The Courier News from Blytheville, Arkansas on January 31, 1941 · Page 1
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The Courier News from Blytheville, Arkansas · Page 1

Blytheville, Arkansas
Issue Date:
Friday, January 31, 1941
Page 1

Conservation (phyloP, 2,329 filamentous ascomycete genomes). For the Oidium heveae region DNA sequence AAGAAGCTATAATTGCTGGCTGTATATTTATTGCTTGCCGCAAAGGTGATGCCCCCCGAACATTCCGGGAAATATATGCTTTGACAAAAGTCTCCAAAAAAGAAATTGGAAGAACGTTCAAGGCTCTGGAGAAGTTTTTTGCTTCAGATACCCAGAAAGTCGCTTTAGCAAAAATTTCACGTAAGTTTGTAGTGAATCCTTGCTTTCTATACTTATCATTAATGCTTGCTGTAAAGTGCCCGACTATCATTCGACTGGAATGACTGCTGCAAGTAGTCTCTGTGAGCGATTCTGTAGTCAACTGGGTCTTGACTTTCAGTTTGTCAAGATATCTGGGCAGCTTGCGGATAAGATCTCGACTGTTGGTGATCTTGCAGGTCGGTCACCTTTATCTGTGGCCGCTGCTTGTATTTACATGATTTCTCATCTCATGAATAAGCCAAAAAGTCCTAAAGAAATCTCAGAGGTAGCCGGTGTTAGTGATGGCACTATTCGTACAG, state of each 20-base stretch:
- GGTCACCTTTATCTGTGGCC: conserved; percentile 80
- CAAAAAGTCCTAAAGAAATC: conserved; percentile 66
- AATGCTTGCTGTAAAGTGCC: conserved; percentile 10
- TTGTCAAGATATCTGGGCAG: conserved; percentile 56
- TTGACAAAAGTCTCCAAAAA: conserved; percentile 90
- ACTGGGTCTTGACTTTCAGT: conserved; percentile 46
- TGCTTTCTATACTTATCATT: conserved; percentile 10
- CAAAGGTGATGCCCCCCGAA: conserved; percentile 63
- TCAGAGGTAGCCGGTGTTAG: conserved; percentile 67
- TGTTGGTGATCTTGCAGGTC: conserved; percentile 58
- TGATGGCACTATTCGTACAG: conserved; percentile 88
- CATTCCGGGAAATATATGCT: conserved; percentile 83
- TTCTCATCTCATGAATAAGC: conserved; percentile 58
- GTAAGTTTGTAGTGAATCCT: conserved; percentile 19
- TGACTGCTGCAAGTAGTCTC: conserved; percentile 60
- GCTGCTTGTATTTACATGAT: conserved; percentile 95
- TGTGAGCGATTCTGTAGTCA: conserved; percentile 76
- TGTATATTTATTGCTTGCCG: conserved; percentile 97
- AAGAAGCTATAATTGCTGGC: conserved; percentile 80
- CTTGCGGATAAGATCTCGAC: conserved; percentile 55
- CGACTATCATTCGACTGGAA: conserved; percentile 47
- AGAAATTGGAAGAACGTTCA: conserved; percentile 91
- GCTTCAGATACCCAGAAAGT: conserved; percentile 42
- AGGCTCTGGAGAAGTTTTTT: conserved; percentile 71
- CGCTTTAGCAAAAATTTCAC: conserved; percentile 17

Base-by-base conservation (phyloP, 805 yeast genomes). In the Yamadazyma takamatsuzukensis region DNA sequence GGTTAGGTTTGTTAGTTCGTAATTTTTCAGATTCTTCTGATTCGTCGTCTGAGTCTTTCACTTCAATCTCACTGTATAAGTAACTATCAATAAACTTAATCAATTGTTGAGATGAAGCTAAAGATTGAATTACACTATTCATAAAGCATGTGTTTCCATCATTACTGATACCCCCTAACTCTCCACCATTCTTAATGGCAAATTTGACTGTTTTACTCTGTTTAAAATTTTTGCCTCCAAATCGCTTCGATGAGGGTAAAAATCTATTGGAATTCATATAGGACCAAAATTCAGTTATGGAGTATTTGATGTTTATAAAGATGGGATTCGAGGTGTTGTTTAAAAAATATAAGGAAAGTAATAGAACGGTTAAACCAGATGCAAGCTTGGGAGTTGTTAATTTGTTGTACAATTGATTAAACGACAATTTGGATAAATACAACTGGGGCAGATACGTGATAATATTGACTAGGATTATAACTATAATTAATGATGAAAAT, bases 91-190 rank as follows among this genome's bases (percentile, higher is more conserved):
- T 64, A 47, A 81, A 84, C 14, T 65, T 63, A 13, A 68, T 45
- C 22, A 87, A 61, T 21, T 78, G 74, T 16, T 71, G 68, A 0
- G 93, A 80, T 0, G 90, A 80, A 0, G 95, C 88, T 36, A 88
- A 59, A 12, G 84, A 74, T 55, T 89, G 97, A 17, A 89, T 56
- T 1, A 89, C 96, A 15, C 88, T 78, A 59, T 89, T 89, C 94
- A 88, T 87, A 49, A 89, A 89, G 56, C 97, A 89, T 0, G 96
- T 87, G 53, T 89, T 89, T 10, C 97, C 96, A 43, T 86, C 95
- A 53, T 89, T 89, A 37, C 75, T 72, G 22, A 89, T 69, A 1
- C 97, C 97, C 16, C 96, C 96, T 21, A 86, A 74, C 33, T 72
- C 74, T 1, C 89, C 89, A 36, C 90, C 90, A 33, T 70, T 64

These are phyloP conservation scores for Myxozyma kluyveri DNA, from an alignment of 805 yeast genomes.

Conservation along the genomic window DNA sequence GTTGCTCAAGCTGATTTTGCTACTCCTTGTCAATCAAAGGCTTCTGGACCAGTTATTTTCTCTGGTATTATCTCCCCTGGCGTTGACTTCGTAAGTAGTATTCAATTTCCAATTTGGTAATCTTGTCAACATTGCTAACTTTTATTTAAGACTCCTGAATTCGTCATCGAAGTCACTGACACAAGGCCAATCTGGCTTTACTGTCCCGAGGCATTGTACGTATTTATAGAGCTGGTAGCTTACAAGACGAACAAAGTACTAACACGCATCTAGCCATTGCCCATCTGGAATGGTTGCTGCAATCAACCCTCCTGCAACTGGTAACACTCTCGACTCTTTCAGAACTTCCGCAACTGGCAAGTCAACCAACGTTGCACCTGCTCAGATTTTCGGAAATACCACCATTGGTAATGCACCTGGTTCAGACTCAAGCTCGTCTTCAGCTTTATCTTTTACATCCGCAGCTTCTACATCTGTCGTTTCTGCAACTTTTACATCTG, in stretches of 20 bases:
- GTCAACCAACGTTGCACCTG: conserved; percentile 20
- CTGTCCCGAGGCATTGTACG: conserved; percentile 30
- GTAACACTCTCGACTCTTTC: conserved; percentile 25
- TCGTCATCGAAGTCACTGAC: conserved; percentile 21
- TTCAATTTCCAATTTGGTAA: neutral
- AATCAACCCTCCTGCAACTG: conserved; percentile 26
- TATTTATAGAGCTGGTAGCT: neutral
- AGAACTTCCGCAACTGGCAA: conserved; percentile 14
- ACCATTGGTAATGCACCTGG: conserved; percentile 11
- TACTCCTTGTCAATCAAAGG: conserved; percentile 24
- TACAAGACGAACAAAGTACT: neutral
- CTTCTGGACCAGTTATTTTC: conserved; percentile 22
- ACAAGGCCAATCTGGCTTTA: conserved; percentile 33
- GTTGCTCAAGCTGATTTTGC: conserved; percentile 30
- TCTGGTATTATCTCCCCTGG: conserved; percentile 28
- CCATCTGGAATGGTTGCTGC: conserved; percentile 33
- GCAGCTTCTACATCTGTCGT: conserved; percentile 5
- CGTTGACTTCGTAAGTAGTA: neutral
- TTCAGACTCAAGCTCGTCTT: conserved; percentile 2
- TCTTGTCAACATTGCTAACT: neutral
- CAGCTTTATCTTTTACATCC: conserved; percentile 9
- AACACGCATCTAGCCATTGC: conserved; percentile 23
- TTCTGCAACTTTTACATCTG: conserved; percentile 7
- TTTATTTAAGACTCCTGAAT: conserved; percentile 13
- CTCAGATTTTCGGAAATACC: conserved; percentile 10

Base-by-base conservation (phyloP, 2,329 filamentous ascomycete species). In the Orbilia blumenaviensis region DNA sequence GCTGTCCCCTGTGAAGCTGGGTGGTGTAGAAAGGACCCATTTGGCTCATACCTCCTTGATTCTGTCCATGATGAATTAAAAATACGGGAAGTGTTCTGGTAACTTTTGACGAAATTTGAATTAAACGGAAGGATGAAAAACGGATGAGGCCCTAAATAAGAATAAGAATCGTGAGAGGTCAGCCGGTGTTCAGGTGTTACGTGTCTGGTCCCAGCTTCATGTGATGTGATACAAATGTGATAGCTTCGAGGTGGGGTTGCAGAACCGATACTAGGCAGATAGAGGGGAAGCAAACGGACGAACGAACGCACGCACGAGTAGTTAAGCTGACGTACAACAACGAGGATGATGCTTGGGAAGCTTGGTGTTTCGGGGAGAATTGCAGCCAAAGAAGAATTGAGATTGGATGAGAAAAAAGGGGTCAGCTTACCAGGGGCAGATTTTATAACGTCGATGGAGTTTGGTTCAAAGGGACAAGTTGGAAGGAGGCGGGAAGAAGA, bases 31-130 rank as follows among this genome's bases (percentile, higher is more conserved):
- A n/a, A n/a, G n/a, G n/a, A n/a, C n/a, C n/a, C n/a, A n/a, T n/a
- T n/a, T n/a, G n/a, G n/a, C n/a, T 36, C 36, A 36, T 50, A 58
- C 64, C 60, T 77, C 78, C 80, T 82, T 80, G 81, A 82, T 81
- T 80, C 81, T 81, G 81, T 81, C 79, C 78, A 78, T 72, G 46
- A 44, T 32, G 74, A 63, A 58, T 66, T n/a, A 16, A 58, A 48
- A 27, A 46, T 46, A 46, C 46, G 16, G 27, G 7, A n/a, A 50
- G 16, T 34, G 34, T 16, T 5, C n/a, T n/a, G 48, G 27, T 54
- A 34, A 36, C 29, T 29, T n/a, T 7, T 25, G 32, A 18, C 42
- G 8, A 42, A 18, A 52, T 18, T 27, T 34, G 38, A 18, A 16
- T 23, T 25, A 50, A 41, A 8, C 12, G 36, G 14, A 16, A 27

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BLYTHEVILLE COURIER NEWS THE DOMINANT NEWSPAPER OP NORTHEAST AO VA ^O*C, »K,,S — ~. ^ ^ -*-^ • f K*/ VOLUME XXXV11—NO. 271. Blythevillfi Daily News BJytheville Courier Blythnville Herald Mississippi Valley Leader He's Still Fugitive From The Chain Gang TRENTON, N. j.. j a n. 31. '. UP j—Governor Charles Edison today denied the request of Governor Eugene Tahnadgc- of Georgia for extradition of Robert Elliott Burns, the "fugitive from a Georgia chain gang." It was the .second time a New Jersey governor had refused to permit Bums, whose book "I Am A Fugitive from A Georgia Chain Gang" was ;i best seller, to be returned to serve oat Ills .sentence. Local Beer Truck Driver Is Fatally Injured Near Roseland Today lAnu.s Cox, 31. Blytheville Pal-1 .HI all bf'fr ui.'unbutor, aied instant-! i.v of u broken nock and crushed! r:h(rst when his truck hooked into! uirt rear eiul of another truck, driv- ( by Emerson fcthridye, of near overtiming both machine;.; on J ry Highway 18 near Ro.-tf- lunci il mile.s from BlythevUlc, at •' a. m., today. The Dell man, who was driving u truck in which were two horses, was taken to Walls Hospital, wlu>re ! he V/SLS ht?hi; under observation for possible internal injuries. His brother, Witt Ethridge. who wn.s rid-! Tne ^t-nuie today confirmed the Miller Is Appointed U. S. Judge WASHINGTON. Jan. 31. T NEWSPAPER OP NORTHEAST ARKANSAS AND SOUTHEAST MISSOURI E,, ARKANSAS, FRIDAY, J'ANUAUY :M 19-11 in the truck, reaped with in- minor bruises. Witnesses said the Blylneville man's innchine—enroiite to Manila —catight- into the other truck as Mr. Cox attempted to pass the truck on the slippery highway, pulling Ethridge's truck' over into a ditch on the left side of the highway. Cox was killed when his truck skidded down the highway for a distance estimated at 100 "feet and turned over into the same ditch, landing upside down. Beer bottles and cans were spilled all along the ditch. The horses escaped injury. Mr. Cox came here from West Memphis two) months ago and obtained the beer distributing agency. He formerly worked for Mid west Distributing Co., now Midwest Dairy Products Co.. Main, and Fifth streets, Blytheville, under Jack Robinson. Mrs. Robinson, office manager of the company for ten years, said today that "Mi-. Cox was known as a careful driver. He never did have an accident in his two years with nomination of Senator John E. Miller. Democrat, Arkansas, to be United States District Judge for the western district of Arkansas. Miller, whose senate term would have expired in 1943. was confirmed by an unanimous vole a few minutes after his nomination was received from the White "House. Miller was elected to the senate British Aid Bill Is Given Right Of Way By House Commit lee WASHINGTON, Jan. 3) (UP)The house rules committee today unanimously ^ive "right of way" to the administration's all-out British aid bill as Secretary of vy Pj-nnk Knox warned a \sen~ committe that u German invasion of the British Isles may came tit. any moment. The rules committee action provided for Uiree C j uys O j- genera) house df'biUe on the measure and left it open to amendment. Democratic leaders planned 10 call up the bill Monday. They expected its passage by the end of the week. "Studying \V«ather" SINGLE COPIES FIVE CENTS" BIG German leaders are "studying weather conditions right, now" to sie/e upon the lirst available spell of good weather Io launch their attack. All signs point, he said, to a "very grave crisis" in the war within 60 or 90 days. in 1937 to nil out the unexpired :, 4 (^ ••( l i f*f t \^ ... •*_. , . .. f *•* term of (he senate leader. Joseph T. Robinson. Miller at that time represented the Second Congressional District in congress. He defeated former Governor Carl E. Bailey who had forced the Democratic State Central Committee to name him as party candidate. Miller ran as an independent. Governor Homer Adkins. who will name Miller's successor, was en- route to Washington and could not be reached for comment as to whom he would name to serve Mil-. ler's unexpired term. Under the! state constitution the person nam- said that, when vasion attempt comes there are strong indications that there will be the ''use of gas on a large scale. 1 :. Knox told the committee which is conducting open hearings on the aid to British bill that recent Nazi successes, particularly in sub- j marine warfare and in bombing industrial centers, have Mrs. Susie Cox. wife of the man killed, was prostrated with grier today and funeral arrangements awaited arrival at Holt funeral Home of a brother from Dexter, Mo., from where Mr. Cox came to this district. Survivors include a five-year-old son, Jeny Cox. Other relatives are .in: 'Dexter. . - ..• 163 7-3 71 5-8 23 3-4 aa 1-4 G5 1-S Stock Prices A. T. & T Am. Tobacco Anaconda Coppe-r Bethlehem Steel ... Chrysler Cities Service 43-8 Coca-Cola . 101 General Electric 33 General Motors 431-8 Int'l. Harvester 48 1-2 Mont. Ward 36 1-4 N. Y. Central 127-8 North. Am. Aviation 153-8 Packard U Phillips '.'.'.'.'.'.'.'.'.'.'.'. 36 l-y Radio 41-2 Republic Steel 191-8 Socony Vacuum 8 7-tt Studebaker 71-8 of N. J :tt 3-z ed will not be able to seek reelection in 1943. caused "grave concern.' Results Were Effective He said the Germans had obtained "effective" results in their bombing of industrial sections. Earlier Knox had replied directly to the recent, testimony of Colonel Charles A. Lindbergh, stat- Italians Mass At Benghazi Willkie Inspects British Raid Shelters ri ^ -n. buper-Guns Fire Across Channel, Hint Of Invasion Wendell Willkie, right, wears a tin helmet borrowed from shelter for first-hand Information on Britain at- war. nn ulr mid warden as lie visits a London raid wlih cheers as lie chatted Willkle was ,,,-M » ,, with Londoners huddled in the subways.-NEA radio-telephoio. ing that Lindbergh's proposal for a negotiated British-German peace at present "is a wild fancy." Te talked again of the perils of invasion of the? western hemisphere if Britain falls and said the danger i was particularly imminent in Latin America. Such an attack, he said, "might come very soon unless we take steps to prevent it." r ol it -"wouldn't' take long' Group Buys Gayosa In Memphis r> i ,- n '',,-', . ne . stftt.'t^wbiildii't' take long"' rveiations between Vichy for Germa »y to acquire south Am- A-J D_ i- \j c • i T ! erican ba - ses wl th the-aid of the inn 1>OW oaiCl Joj"Geiman population" in countries Be Deadlocked VICHY. Prance, Jan. 31. (UP 1 ) — New tension was developing- between France and Germany today Relations had reached a complete deadlock and' the German- dominated Paris press asserted flatly that there could be no further French-German collaboration unless Marshal Philippe Petain restored pro-German Pierre Laval to power. For nearly seven weeks France and Germany had waited for each other to make the first move toward bridging the rift caused by Potato's .summary dismissal of there if the British .fleet succumb- Lawyers Will Hear Talk By Edward L. Wright, Little Rock Attorney Attorneys and judges from n six- county area will meet- at 5:15 p m today at Hotel Noble for a four- hour session that includes .dinner a "musical , entertainment protram' and talks by three prominent state attorneys. The ed. It. was believed here that the German government had been ,/**, r ^_ « - — <•-£ • O w.v.. kii.ii.iii. nau utrcll COll- Loot Pua Luna vincecl Uv<u a inoi ^-iong Paris N^pi. i wy l-UI IU pl . ess campaign against MIP V^M- press campaign against the Vichy government would frighten Petain and thai he would., invite Laval back into the cabinet, it has been a quiet war of nerves in which detain, with .soldier's calm, shows no disposition to yield. More than a week ago Count Fernand de Brinon.. French envoy to German occupation authorities at Paris, went, to Berlin. It was sxpected confidently that he would return with a reply by Adolf Hitler to a note which Petain had sent the German fuehrer Dec H explaining why he dismissed Laval! Brinon returned to Paris. Since then it has been reported repeatedly that he was on his way to Vichy with Hitler's reply. Not only has he not arrived but he' is not coming, so far as Is known now. and his wife, who was awaiting him here, left last night to join him in Paris. Marshal Petain has waited patiently for Hitler's reply. It was regarded as certain that he expected Hitler to demand, implicitly if not specifically, that he take Laval back into the cabinet. But • such a demand would mean mixing deeply in France's domestic affairs and thus far Germany has not voiced the demand. g Is second of a series of legal institutes in the 12th Chancery District and all attorneys and judges of the district, including Mississippi, Oiuenden. craighead Green and Clay' Counties. " have been, invited, according 1 to Znl B Harrison local attorney and chairman of the- local committee. Speakers will include Edward L Wright:, Little Hock, chairman of the probate rules committee; Hurry E. Meek. Little Rock, and Cecil Shane, Blytheville, member;; of the probate committee, who will lead a discussion pertaining to addresses by the Little Rock men. Mr. Wright will discuss "Proposed Staiuatory Changes In Probate Law; Mr. Meek's topic is "Something" About So me thin!" The institute is sponsored by the Commitie on Legal Institutes for Heart Attack This Morning Proves Fatal To Deputy Jack Anderson CARUTHERSVILLE, Mo.. Jan. 31.—Jack Anderson. 45. of Haycl. chief deputy sheriff of Pemiscot county since Jan. i. dropped dead here today after suffering a heart attack. The veteran officer had complained of a "tired" feeling late Thursday after returning from Pulton Mo., where he had transferred several prisoners, according to Mrs. Anderson. Mr. Anderson, who formerly was n special agent for the Frisco railroad at. Hayt-1, had suffered from a heart ailment until recently Mrs Anderson said, but after he* went to a FrLsco hospital at St Louis had not complained. The officer was confenring with several men in an office adjomin* the Circuit Court room when he"" dropped dead at 10:20 o'clock this Hotel Gnyoso. Memphis' most historic hotel and one well known to tunny local and Mississippi County persons, lias . a new management and will be remodeled at, n cost of more than $75,000, Fred Callnhan, Memphis attorney, said today. •''•'• On . the new board or directors •Is J. T. Florida. Osceoln banker. who is a vice president. The concern's stock wjis reportedly bought by UK* new group of opera tors at a cost of less than $200.000. New president and general man- nger under the setup will be Charles C. Cartwright, former vice president and general manager. Work on the remodeling project will start at once, it was said today. The present structure of the hotel has stood since 1902. Early- records show that the Gayoso flrsr. opened in 1844. Supreme Court Justice Who Opposed New Deal Miss Bradford Will Be Buried Saturday Miss Cordia Bradford, 72. died at the home of a nephew. Arch Jordan. Steele. Mo., with whnm leasures To Quit WASHINGTON. Jon. 31. '(UP)— Supreme Court Justice James C McReynoluX the Ux.-iL of the "conservative" judges who.ruled-against so much early "Now Deal legislation, retires today. This afternoon he will end a« years of .service on the high bench uncl go on the list of retired justices. HLs $20,000 a year salary continues. His retirement, which gives President Roosevelt the opportunity to name his sixth justice to the court, follows the same action of two of his companion "conservatives" Justices Willis Van DeVanter and George Sutherland. The fourth justice who sided with them in many decisions, Pierce Butler, .died In November, 1930. Mr. Roosevelt has not announced his choice of u successor to Me Reynolds, but the major guesses are that it will be either Attorney General Robert H. Jackson or Sen. James P. Byrnes, Dem., S. C. LONDON, Jan. 31. (UP) — Italy has mussed 50,000 men boforc Benghazi for an ;it- lompfc io save (lie eily, capital of Cyrenaica ami 'expected torminu.H of the drive oi' the British Army of the Nile into Libya, it was reported today. C.on. Annibule "Electric Whiskers" UeruonsRoll, who escaped from the British forces- at Bardln, was believed to hnvc been entrusted with command ol the Italian force ** d^rinr^*!^™ ±j-' ™* '- sr«'«.» meeting held in the s second in this chancery district, the first being held at Jouesboro in December. 1 since last Sunday. Funeral services will be held New Orleans Cotton May July Oct. Dec. Jan. I at 2 p.m. Saturday at the home. : conducted by Rev. Cunningham of ' the Baptist church. Interment will be at Mount 2',lon Cemetery. Survivors Include two brothers, prev. [ Tom Bradford, Memphis, and John open high iow close close ' Bradford. PitLsburg. Tex., and sev- 1042 1042 1041 1042 1037 j eral nieces and nephews. Including 1044 1043 1041 1043 1039', Arch and A. W. Jordan, both of 1031 1032 1031 1031 1025 j-S tee IP; Lou Jorchm. Cooler, Mo, 980 982 978 982 974 and Frank Jordan and Mrs. Bess 976 970 979 970 97ti 962 970 966 First Blaze In Ten Days Causes Loss A! Local Greenhouse Shortly after Blytheville entered morning. A 14-year-old daughter. Peggy! Jane, and three brothers, nil o'f; St. Louis, are among survivors. i Funeral arrangements are nend- ; i> />f. Rnvfi ; Thomson, both of Memphis. Hol«. Fmvjml Homo Is in' charge, j lts tcnfch consecutive duy without j a fire alarm late Thursday, n fire /-i- -• -1-1 r\' 1^ TC-TI o j destroyed a boiler room and storage I /IllflPrfM la (-r'irr W rm Snu/ LIL Hcaum>s Ht >»^ or piowers. 200 VJlllUClClld VTIIJ W HO OdVV I East Davis, and .smoke damaged -P! . . ^ „ j Plants at the greenhouse. ..President Goes Back HOITIP er p r mcnworecaltedloth " niw - at Two British armies were moving wustwnrcl toward Benghazi, one through the Interior desert and across the Jcbcl el Akhnr or Green Mountains, the other nlon£ the coastal road from Derna, whose complete occupation was announced yesterday. Fw\lny Out Positions British advance units were understood to be already feeling out Che Italian positions In the Benghazi urea and awaiting" the arrival of the larger bodies. There had been some speculation whether the Halloas 'would. try to mftko u real stand at Benghazi But military advices from'. Cairo mnde it plain that n defense was expected, possibly one which would make Benghazi the most dUflciul prt/.e In the whole British North African offensive. A. military spokesman at Cairo said that 11 -was nonsensical to expVci a: triumphant British march into Benghazi. Advance May Be Slow Military Informants made It plain also that the advance ol big British forces on Benghazi ' wljuld probably be slow. Derna will be used as n supply base, and the British, especially hi the coastal zone, will have the aid of the navy. But communication lines are getting longer, German dive bombers are now based In Sicily and the mountains in the path ot the army advancing westward through the desert arc difficult. The Green 'Mountains present a mass of hilly country split, by ravines and offer formidable bar- rler.s for motor transport. There are reported to be no [tal- laas in the path of the interior force east of the Benghazi area. But there are at least, 10,000 Italians, it is reported, along the nl road from Derna. They" have been retreating and may be dis- orgnnl/ed but the country here is hilly too, and It Ls asserted that the Italians could find plenty of places to make n .stand If they od Weather threatened to aid in slowing the last phase of the Bin Ish drive. An flight-month drought has been broken and violent sand storms nre .starting at some places. By IJiiHcd I'ress German super-cannon are dropping shells a dozen miles inland from the Dover coast. The bombardment was disclosed today amid increasing indications, of Nazi prepara-l lions for an all out sea, "air! and land offensive against] Great. Britain this Spring^ The cross channel guns have been firing into inland locations 'ol Kent County for ' four days, but the bombardment was revealsd only today by British authorities^ ' The development was regarded as of great possible significance in any Nazi plan for a frontal assault on the British coast. Previously the long range German batteries on the French coast have shelled only channel "shipping, the immediate coast and the town, of Dover. Now the Nazis apparently have mounted new batteries of greater range, capable of bombarding points ton and twelve miles inland from, the coast—a distance of nt least. 32 to 34 miles from the battery sites. • .. ,•;-• The Importance of this develop-. ment is the possibility', that the Germans may l«. able to lay down a box barrage, cutting off a strip : of coastline possibly ten or twelve miles wide to facilitate any landing attempt., " ••'' '•'• ."./•' '• ; .••:•':;'.'•/-. It still was uncertain; howeyin^] sufficient-TiumBier • ot-guns ' ; onVthV ; French' coast to iay - down an effective barrage or whether the guns arc largely for nuisance purposes. However, the bombardment lent: added significance to Adolf Hitler's', speech yesterday in which lie promised the British "blue wonders"—military surprises—in 'cop-' nectyon with the Spring offensive which he said Germany Is perparihg co undertake. •'•': May Sept. Chicago Wheat open high low close 823-4 827-8 C2 1-4 823-8 7C7-8 77 761-2 761-2 Perfect ivory is obtained from the teatli of tiger sharks. , : Royal Navy Would Like to Meet Him ing at Hayti. shop at 8:30 o'clock last night ' 90 minutes after the city began Its -MOVE OVER PLEASE." said Livestock ~~~ WASHINGTON. Jan. 3I. iUP>— land she gave the girl r fnrv \\virA* D 1 i The I941 " Ci »derella Girl" packed | dig in the ribs. jury n Wards Baker her magic .slippers nnd her new $7735 Judgment Today — - ] Virginia, A Circuit Court jury loday | t ,- o l^ de l± S - Bak - * S7.735 judg- i J_° n healthy evening gown today and headed! Miss Turner to Miss Sklepovich. back to ; mountains of West, i But about thai time Mrs. amotint of damage. Mrs. E. J. Heaton, owner of the for mem against J. p mcr operator of Grocery m Blytheville. in a lawsuit growing out of an autonVeU* Holloed-, accident here Jan ^ IQ™ .Hollywood; Paul Denl. 29. operator of a Ma- ccn. Miss., service station and former employe of Shouse-Henry Hardware Co., in Blytheville. was killed last night near Macon when .- >—'. )wy hl s vr ^r c df^ liouse - ^ u sssSi. crashecl into a :r;just .before the clocR struck . Before the evening ^^ovc,; ^ l ? fl ^^W^"^ ' TheU wn , •„ -t "n Ct - Cided l °i S !f hftuda , ttBllln concern, .aid toda - that bi^ fhe ball was over and with it A nna and the newsreel* n-- wus continuing as'usual She said two ol the most excitlny days a corded movin stars Tumor and 1 lhat (janjagc 0 wou] j DOSsmlv bc 14-year-old mountain gin could Durbin in a somewhat shadowy hlgh to lan , s t u v KCn \* Ql ^ hope for. She ended her "fairy j oackgroimd. A , m. «„, ^ u ,,_.°. rJ- __':; Former Employe Of Local Store Dies In Mississippi Car Wreck 1938 12 last night by showing some of 's most glamorous stars Francis Lund—the great Pug Lund, running and passing back of remarkable Minnesota football teams of 19^4-35—decked out in costume he will wear as captain of King's Royal Guards . ^_§t Paul winter cgtrnival, ^ EAST ST. LOUIS, 111., Jrm 31 'UP)—Hog.s, 7500-7000 salable. Top, 835 170-230 Ibs.. 8.15-8.25 140-160 Ibs.. 7.50-8.00 Bulk sows. 6.85-7.75 Cattle. 6.00 Slaughter steers. 7.50-14.25 Butcher Yearlings, 8.10-10.00 Slaughter heifers, 6.75-12.50 Beef cows, 5.75-7.00 Cutters and low cutters, 4.25-5.50 Chicago Corn Baker, represent^' by Denver how l ° Steal SCRnes ' y, Jonesboro attorney, sought $21,895 damages. Livingston was Amia skle POvich, daughter of n Gary - w - Va - coal mine mechanic. represented by Reid and 'Evrard ' • whose vlslt to Washington was a " A lawsuit under way before Judge i " mis take." literally took the spot- G. E. Keck and a ur thi afr- li?hts awa - v from such nlovlt * stars jury this after noon was the case of Mrs Sybil ! Ph Lana Turn ^' and Denm™ Di>r- Anna had received an Invitation; Pourth and Wfllnut slrms show guest star on a network radio j tlngubh w next week and suffered an ex- a blaze thai started . . , „ i through electric wiring over the acute attack of heari-throbs while {servlce statlon . Dftmage8 was sli ht . Artnr TVmv X^nrfni liplrf lu>v linTir! j .-. , , _. _, , ° ' °"5 klv; Chief Roy Head escaped serious ! Injury when a "live" electric wire and said "are you happy?" Phillips who sought damage, from ! bin , TOCKei Rita. Gem and Roxy Theaters, Miss Turner was the first movie iJ0 ^ t ,, nil{ , M n « flnn . r inc m connection with an accU I »tar to feel the impact of AnnaN| M ,fJj^ ho ^!? Mh ^ , L ctent m which the plaintiff alteg- sudden importance. - r , t , , , . . , -.. him and threw him to the Mrs. Rocseve t handed iwr a piece pavementi nashl b J of the President's own birthday M lt rftmft intrt % nr , rofM "^ cake. She "saved" It in her coat at a 10CaI " Move do ' sei;> shoul -J * rresented b >' '^ ^ newsreel men to Una, Frank r n™ , C defendantAm ^ Fteld and iteia and divine," but bigger kick out of riding through torcycle escort. Durbin and Mrs. Wien Tony M ar u n as k ed fp r i Roosevelt who were grouped ner autograph she shrieked: "Oh. : around a massive birthday cake The Seri Indians, who inhabit i at one end of the President's blrlh- May Sept. J?f n i J? f f h , «!°, w close an island in the Gulf of califor-i day parties: here. 611-4 613-4 611-4 611-4 61 1-2 617-8 611-2 611-2 nf 8 'if^H 31 ^ 0118 - the most P rlmltive i An na ttioved in, but in front of „„,„ „ „„„„ , YV<iV w oi an me earth's peoples. ' Miss Turner, Lana's eyes Hashed I room in the Mayflower Hotel. Mister Martin, how wonderful." The clock was striking 12 and the band was playing "Make Believe'* when Anna went to her u Cftmft into comaci boots. WEATHER Arkansas — Occasional rains tonight and Saturday. Slightly \varm> er in the east portion tonight. Memphis and vicinity — partly cloudy tonight. Lowest' temperature 46. Saturday, cloudy followed by occasional light rains. Not much change in temperature.: Highest temperature 50; The former Blytheville man was .he first member of the Goodrich budget department of the local company, coming here from Tupelo. Miss.. In September, 1938. He returned to Macon six months later. His family Is prominent In Noxtibee County, Miss.. In which Macon is located. Mr. Dent was married last November to Miss Wylle Catledge of Sumner. Miss. New York Cotton Mar. May- July Oct. Dec Jan prev. open high low close close 1038 1040 1036 1039 1035 1040 1040 1039 1040 1036 1028 1029 1026 1027 1038 978 979 977 979 978 This, according to German sources, is one of the men who" are raising havoc with British shipping. Pictured catching a quick cup of coffee is Lt. Comdr.- Schepke, credited with com* manding submarines which sank . . */iv t9iif «JII • */»•? <J«U , ^ _ —,------..-—,,.., . .. 974 973 973 '973 974 ! toi>t y merchant ships, aggregat- L .. 970 972 966. 965 970 } v ..• »fi 208,975 tons-